Van Doesburg's influence on the future of art is hard to ascertain, but only because he worked extensively in so many different forms of art, and in so many different groups. Signs of his impact are found in architecture. Ludwig Mies Van der Rohe, and others at the Bauhaus, incorporated the ideas espoused in van Doesburg's Weimar lectures, which spurred them to add geometry and bold, primary colors into their theory of design. As a testament to his importance, in 2010 the Tate Modern had an entire exhibition devoted to his works, and his influence on fellow artists such as Constantin Brancusi, Piet Mondrian, Jean Arp, Laszlo Moholy-Nagy, Francis Picabia, Kurt Schwitters, and Sophie Taeuber-Arp. His theoretical essays and articles remain influential.

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Influences and Connections

Influences on artist

Artists, Friends, Movements

Influenced by artist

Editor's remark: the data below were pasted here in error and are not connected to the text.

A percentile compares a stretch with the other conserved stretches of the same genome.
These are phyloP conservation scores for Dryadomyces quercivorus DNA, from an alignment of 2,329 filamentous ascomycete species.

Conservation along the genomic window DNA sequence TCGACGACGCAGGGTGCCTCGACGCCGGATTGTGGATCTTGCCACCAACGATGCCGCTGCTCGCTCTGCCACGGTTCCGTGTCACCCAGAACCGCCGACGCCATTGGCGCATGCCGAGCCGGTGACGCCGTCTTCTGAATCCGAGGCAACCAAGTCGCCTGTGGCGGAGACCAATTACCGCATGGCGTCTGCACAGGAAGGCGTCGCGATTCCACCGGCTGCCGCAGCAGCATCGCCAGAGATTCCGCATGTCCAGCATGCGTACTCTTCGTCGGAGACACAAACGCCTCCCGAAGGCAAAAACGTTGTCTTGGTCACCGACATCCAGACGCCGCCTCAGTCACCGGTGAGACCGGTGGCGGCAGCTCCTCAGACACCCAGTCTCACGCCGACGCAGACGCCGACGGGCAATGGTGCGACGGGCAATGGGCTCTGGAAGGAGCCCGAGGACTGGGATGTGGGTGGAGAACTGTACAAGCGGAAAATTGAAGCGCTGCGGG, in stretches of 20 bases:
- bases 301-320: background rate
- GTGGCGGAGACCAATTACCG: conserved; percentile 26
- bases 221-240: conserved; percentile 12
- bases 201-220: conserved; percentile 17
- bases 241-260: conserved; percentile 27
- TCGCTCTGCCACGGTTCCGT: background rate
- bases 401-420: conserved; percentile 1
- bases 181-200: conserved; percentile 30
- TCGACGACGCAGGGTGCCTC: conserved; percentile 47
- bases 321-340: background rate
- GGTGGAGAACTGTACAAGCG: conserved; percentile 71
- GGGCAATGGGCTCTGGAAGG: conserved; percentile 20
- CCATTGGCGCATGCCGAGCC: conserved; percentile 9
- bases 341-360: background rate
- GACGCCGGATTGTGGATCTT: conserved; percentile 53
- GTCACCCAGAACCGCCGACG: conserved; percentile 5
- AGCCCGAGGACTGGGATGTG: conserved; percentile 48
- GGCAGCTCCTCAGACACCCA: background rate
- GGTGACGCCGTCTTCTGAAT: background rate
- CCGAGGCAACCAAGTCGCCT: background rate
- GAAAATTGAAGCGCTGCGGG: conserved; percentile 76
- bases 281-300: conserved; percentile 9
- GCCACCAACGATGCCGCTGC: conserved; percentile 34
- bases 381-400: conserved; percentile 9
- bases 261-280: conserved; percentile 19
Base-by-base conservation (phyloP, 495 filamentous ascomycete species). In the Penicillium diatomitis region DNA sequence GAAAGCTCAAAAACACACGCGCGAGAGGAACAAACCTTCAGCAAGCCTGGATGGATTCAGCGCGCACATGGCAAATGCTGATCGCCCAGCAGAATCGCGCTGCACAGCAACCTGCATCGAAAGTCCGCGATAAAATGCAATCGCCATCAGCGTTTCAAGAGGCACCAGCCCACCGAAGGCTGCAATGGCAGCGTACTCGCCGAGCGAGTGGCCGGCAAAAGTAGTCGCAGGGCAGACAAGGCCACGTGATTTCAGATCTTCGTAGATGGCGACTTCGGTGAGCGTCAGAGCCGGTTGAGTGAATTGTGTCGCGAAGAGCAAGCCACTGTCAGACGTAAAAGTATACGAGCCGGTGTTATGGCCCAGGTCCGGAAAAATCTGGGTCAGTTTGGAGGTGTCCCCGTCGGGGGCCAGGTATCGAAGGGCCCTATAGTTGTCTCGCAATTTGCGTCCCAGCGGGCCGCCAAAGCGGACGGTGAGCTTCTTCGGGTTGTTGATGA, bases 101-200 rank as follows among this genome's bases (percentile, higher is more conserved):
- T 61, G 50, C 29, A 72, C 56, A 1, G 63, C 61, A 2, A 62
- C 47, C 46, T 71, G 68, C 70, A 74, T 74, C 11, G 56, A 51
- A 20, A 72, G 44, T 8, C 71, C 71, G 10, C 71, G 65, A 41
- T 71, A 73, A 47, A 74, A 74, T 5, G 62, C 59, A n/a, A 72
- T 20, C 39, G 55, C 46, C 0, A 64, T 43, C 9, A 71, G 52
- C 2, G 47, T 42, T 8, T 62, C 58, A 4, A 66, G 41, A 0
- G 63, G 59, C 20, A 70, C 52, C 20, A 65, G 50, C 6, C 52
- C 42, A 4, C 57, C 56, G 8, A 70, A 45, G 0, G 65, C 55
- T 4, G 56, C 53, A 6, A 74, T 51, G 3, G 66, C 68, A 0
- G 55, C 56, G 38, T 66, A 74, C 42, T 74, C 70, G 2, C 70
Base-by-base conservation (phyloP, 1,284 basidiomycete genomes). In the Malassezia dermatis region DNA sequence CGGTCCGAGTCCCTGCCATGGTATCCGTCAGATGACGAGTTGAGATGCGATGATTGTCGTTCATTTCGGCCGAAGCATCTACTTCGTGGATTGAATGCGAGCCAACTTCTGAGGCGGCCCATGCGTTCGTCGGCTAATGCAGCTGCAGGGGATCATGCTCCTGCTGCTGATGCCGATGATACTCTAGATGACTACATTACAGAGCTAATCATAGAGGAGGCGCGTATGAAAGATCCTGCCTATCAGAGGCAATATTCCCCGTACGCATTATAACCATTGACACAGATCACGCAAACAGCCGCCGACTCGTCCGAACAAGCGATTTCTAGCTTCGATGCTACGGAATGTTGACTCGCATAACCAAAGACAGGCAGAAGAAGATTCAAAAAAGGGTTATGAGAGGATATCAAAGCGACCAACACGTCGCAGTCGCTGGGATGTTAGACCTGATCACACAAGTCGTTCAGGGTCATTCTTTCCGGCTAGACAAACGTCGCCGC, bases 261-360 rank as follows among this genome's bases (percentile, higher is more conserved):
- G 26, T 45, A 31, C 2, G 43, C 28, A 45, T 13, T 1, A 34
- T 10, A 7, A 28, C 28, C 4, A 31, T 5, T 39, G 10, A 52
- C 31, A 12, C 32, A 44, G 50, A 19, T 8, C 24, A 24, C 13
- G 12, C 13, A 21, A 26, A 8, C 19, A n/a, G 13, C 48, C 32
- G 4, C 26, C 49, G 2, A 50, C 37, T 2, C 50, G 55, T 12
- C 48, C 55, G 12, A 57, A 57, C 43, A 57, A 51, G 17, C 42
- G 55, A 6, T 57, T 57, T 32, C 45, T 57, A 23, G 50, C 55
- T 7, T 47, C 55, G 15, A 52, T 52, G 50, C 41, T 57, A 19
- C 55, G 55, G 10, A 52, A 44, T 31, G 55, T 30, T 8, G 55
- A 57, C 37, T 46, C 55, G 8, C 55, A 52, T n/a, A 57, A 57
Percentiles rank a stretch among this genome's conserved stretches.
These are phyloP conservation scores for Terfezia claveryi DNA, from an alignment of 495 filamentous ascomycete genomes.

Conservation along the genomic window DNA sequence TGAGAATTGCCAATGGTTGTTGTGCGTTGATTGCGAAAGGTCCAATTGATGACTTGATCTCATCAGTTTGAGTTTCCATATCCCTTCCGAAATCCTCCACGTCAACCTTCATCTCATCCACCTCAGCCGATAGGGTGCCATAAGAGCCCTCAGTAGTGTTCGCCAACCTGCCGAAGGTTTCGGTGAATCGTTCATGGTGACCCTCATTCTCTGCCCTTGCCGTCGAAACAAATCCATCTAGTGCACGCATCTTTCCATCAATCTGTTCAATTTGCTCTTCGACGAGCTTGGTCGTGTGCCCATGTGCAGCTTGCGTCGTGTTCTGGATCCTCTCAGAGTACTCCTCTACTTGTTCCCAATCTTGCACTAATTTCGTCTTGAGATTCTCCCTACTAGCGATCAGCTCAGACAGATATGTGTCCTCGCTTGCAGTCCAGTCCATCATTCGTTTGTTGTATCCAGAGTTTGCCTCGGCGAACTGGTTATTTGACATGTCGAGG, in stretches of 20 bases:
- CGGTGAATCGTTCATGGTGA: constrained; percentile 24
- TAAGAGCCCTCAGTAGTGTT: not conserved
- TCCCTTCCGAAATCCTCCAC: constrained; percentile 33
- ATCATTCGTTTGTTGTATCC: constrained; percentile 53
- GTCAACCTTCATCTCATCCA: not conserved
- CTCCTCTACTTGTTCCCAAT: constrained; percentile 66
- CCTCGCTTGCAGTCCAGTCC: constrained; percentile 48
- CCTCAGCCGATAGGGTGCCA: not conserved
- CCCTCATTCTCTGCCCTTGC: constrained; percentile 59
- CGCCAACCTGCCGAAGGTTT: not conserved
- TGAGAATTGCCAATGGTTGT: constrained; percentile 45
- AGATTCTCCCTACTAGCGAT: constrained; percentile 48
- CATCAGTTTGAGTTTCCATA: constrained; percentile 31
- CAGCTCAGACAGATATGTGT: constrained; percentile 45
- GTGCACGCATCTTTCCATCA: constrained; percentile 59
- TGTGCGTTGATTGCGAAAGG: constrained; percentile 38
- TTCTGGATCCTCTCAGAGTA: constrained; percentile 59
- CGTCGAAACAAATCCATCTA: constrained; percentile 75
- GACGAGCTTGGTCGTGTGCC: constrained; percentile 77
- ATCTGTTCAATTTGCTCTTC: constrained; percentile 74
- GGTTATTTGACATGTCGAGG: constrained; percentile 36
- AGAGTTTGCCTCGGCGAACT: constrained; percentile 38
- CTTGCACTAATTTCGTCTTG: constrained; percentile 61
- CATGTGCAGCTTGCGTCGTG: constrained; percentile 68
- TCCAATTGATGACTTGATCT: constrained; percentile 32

Artists, Friends, Movements

Theo van Doesburg
Interactive chart with Theo van Doesburg's main influences, and the people and ideas that the artist influenced in turn.
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View Influences Chart

Artists

Vincent van Gogh
Wassily Kandinsky
Walter Gropius
Tristan Tzara

Friends

Piet Mondrian
El Lissitzky
Kurt Schwitters

Movements

Dada
Bauhaus
Constructivism
Neo-Plasticism
Cubism
Theo van Doesburg
Theo van Doesburg
Years Worked: 1900 - 1931

Artists

Ludwig Mies van der Rohe
Constantin Brancusi
Laszlo Moholy-Nagy
Francis Picabia

Friends

Piet Mondrian
Sophie Taeuber-Arp